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Learn how to create stunning motion graphics and animations for video production. Author Ian Robinson explains how to format and animate type with the Transform Glyph tool and explores Motion's real-time 3D tools. The course also covers working in 3D space, creating depth with lights and shadows, keying green screen effects, and working with particle systems. In addition, Ian offers practical advice on integrating Motion into a professional video workflow and explains how to work smarter using rigs and templates.
Now, we all know that Motion was designed to play your graphics back in real time as you're designing your new motion graphics. If you've been doing motion graphics for a little bit, you probably also understand that that's not always going to be the case. Yes, Motion is powerful, but there will be instances where you've built graphics that are pretty complex and require a little bit more processing than what you can get by just playing back with the Play button. So if we look at our project here, you can see I have a bunch of particles.
I have a replicator system. I've all kinds of things going on. So if we press the Play/Pause button, you'll notice I'm getting two-frames-a-second playback. This obviously is not going to give me a good preview as to what the animation is going to look like. So this is the perfect time to load a RAM Preview. See what RAM Preview does, it loads all the frames it can into RAM so it plays back those frames out of the hardware on your computer, as opposed to kind of a hybrid between the RAM and the graphics card and your memory, et cetera.
So to load RAM Preview, you can go up under the Mark menu and go to RAM Preview and choose Play Range or All. Now, since my Play Range is the entire length of everything, we will just go ahead and choose All. So as a RAM Preview loads, a couple of things happen. First thing, this little thumbnail will update and load each frame, giving me a preview of my RAM Preview. I'll get time remaining in status as to how long it thinks it's going to take before the RAM Preview is actually loaded.
And then if you look down here in the Mini Timeline, you'll see this green line moving. See what the green line is telling me, these frames have been loaded into RAM. So let's say for instance all of a sudden somebody comes in and they are like "Hey! Can I just see, I don't know, just the first ten frames?" Well, sure. If you press Stop in the middle of a RAM Preview, as long as you don't go back and change anything in your project, these frames will remain loaded in your project. So I'll just press Home to move my playhead back to the beginning and press the spacebar, and I want you to look in the upper-left area here.
Notice now I am getting playback at 20 frames a second until obviously I crashed into all the frames that weren't loaded into my RAM Preview. Now, instead of always coming up to the Mark menu and going to RAM Preview, the thing that I typically recommend people do, Command+R. That will always load up the preview based on the play range, and it's just a key command you should probably get in the habit of loading. So I am going to press Command+R, and notice it quickly jumped ahead to frame 34 and 35 because it knew what already had those first several frames loaded into RAM.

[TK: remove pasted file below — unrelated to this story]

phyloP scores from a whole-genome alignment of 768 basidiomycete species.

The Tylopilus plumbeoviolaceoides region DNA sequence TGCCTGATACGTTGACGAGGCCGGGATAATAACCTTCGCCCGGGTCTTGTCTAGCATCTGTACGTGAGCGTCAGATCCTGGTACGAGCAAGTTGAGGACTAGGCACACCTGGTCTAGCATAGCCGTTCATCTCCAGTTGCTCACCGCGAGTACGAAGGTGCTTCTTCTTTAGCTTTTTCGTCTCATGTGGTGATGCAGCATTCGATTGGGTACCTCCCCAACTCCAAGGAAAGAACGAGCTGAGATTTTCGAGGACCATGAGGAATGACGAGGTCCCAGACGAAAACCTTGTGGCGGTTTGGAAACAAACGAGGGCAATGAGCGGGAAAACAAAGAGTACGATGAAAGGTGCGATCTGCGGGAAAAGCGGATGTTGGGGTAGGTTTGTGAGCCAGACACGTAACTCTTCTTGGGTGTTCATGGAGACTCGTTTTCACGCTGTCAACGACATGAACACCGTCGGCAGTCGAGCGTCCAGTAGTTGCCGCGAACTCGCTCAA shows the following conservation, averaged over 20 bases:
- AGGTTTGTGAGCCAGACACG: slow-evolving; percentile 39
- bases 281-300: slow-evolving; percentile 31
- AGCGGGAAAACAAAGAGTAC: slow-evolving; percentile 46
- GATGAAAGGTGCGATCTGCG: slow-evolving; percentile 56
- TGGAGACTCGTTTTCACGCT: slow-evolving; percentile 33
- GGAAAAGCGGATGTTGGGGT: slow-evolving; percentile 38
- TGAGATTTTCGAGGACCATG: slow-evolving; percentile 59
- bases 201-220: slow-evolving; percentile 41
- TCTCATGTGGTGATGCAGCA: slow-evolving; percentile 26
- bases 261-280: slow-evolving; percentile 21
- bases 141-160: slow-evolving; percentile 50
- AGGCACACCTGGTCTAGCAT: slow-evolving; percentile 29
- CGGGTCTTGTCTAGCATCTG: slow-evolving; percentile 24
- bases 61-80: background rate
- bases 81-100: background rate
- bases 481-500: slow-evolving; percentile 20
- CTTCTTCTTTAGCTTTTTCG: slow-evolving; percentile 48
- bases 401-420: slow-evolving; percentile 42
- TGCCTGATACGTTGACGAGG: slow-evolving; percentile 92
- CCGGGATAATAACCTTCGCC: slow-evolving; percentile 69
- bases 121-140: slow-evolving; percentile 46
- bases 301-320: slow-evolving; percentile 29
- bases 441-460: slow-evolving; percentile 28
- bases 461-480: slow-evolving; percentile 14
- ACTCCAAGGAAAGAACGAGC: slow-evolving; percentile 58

Now that our RAM Preview has been loaded, let's press the Home button to move our playhead back to the beginning and press the spacebar and watch our animation. Now as I look at that, you can see some jitteriness that's happening, and that's typical for a RAM Preview. See, it's just trying to load everything into RAM and then play it back. So sometimes things may look a little crazy when you're loading it into RAM Preview, but honestly, it should work perfectly well when you go to export your project.
So sometimes instead of doing a RAM Preview, you need to actually do a Preview Render. Now there is one other thing I want to tell you about before we pop out of the RAM Preview section: that's actually previewing audio. So if you press F6 to open the Timeline, down in the lower-right corner there are three buttons, and the middle one will actually show us the audio that's tied to this piece of video. Notice it's already been turned off, so let's turn on that audio of Pablo. And even though we loaded a RAM Preview, notice it's still loaded in the project because the RAM loaded in the video and the audio is just going to play back separately.
So when I play this, we should hear audio in addition to seeing the video. (music playing) So if you ever need to turn off the audio, all you have to do is just disable it in the Timeline. Or if you leave it on, you can hide the audio so you don't necessarily see it as you're making your edits.
Just understand that that's still going to play back. Now if you still want to leave the audio on in the Timeline and play back but not necessarily hear the audio, you can use this button right here. If you turn that off, that will mute the audio track. Then when we play things back, it'll play back with the RAM Preview without the audio. So whether you're trying to preview your animation with just animation or with animation in an audio track, understand RAM Preview is probably going to be one of the features that you will get most comfortable with.
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